Best Practices in Concussion Management

Before 2009, no states had legislation specific to concussion on the books. Today, all 50 states do.1 It's important for physical education teachers to understand concussion legislation for their state and also be knowledgeable about best practices in concussion management.

When in Doubt, Sit Them Out

The most common guideline in concussion legislation is removing the student from play when a concussion is suspected.2 Referred to commonly as “when in doubt, sit them out,” this guideline mandates coaches and responsible adults to err on the side of caution.

While only medical professionals can or should diagnose a concussion, a physical educator or coach who recognizes any of the common signs of concussion — or has reason to suspect that a student has been concussed — should remove the student from play until he or she is assessed by a qualified person and cleared to resume play. Consult your local or state authority for more specific guidance.

Return to Play

Another common best practice is having a return-to-play progression, also known as a graduated return-to-sport strategy.

As displayed in Table 1, these guidelines prescribe a progression through increasingly strenuous activities as the student is able to manage and tolerate.3 Of course, this progression does not begin until the student has been cleared by a healthcare professional.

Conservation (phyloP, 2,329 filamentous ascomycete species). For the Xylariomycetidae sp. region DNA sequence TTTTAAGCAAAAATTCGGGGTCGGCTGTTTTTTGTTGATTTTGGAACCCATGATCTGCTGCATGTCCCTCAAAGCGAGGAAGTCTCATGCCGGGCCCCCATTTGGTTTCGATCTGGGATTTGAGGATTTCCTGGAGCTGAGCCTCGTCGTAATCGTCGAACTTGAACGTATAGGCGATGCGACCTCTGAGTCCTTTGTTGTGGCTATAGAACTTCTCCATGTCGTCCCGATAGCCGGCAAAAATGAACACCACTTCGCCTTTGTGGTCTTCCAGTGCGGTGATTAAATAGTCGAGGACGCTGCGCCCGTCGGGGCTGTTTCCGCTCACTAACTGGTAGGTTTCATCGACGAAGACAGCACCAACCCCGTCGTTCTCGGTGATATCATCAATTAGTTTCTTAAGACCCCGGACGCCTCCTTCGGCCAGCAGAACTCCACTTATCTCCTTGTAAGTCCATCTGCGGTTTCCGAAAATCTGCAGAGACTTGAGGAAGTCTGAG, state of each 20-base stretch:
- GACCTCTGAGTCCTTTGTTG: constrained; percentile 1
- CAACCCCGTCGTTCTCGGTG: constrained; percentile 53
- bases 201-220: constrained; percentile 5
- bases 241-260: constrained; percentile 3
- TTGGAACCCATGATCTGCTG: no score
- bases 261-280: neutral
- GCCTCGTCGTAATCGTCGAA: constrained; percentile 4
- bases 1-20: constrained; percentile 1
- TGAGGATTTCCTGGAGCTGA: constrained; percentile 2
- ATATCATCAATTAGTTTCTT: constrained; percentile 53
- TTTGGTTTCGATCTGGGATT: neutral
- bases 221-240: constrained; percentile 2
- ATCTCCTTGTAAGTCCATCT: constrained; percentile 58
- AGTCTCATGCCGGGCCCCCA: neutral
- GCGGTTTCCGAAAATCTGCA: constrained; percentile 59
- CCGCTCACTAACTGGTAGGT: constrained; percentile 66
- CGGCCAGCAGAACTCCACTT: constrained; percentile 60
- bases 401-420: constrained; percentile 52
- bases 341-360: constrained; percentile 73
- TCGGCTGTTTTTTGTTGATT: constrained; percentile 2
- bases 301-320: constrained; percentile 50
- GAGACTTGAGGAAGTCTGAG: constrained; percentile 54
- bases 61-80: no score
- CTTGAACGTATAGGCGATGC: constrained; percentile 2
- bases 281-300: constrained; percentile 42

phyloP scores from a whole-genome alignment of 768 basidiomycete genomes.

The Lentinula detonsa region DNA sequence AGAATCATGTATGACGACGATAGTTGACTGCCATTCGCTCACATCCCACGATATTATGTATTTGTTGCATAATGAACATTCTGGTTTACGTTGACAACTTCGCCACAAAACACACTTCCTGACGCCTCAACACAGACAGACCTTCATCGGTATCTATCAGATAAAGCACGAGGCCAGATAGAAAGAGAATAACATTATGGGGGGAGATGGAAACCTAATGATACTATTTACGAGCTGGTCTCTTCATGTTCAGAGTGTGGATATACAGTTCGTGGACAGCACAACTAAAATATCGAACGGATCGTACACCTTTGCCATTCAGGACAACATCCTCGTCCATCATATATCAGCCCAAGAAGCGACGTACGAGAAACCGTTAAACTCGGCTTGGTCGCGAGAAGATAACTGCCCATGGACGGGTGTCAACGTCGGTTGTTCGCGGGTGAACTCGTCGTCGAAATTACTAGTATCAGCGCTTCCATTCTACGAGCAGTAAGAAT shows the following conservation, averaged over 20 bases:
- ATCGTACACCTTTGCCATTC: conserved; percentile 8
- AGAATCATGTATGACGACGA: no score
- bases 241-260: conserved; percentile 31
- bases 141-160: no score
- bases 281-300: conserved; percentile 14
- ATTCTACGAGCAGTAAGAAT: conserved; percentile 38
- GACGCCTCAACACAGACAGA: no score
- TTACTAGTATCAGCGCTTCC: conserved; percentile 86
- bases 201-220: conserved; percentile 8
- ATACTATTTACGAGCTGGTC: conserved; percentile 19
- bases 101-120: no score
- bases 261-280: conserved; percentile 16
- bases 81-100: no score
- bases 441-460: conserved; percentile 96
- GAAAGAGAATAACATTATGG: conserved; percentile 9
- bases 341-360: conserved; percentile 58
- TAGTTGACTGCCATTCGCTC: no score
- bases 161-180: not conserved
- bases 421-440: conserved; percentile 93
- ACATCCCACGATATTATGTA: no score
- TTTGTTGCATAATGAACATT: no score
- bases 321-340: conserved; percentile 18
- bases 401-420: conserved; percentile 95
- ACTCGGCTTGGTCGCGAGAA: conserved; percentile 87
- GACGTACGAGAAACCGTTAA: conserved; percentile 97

Table 1. Typical Return-to-Play Progression

 The Aim

Symptom-limited activity

 The Activity

Daily activities that do not provoke symptoms

 The Goal of Each Step

Gradual reintroduction of school and/or work activities

 The Aim

Light aerobic exercise

 The Activity

Walking or stationary cycling at slow to medium pace; no resistance training

 The Goal of Each Step

Increase heart rate

 The Aim

Sport-specific exercise

 The Activity

Running or skating drills; no head-impact activities

 The Goal of Each Step

Add movement

 The Aim

Non-contact training drills

 The Activity

More difficult training drills (e.g., passing drills); may start progressive resistance training

 The Goal of Each Step

Exercise, coordination & increased thinking

 The Aim

Full contact practice

 The Activity

Following medical clearance, participate in normal training activities

 The Goal of Each Step

Restore confidence and assess functional skills by coaching staff

 The Aim

Return to sport

 The Activity

Normal game play

 The Goal of Each Step

 

See: Return to play integrating the child back to physical activity following a concussion

 

Return to Learn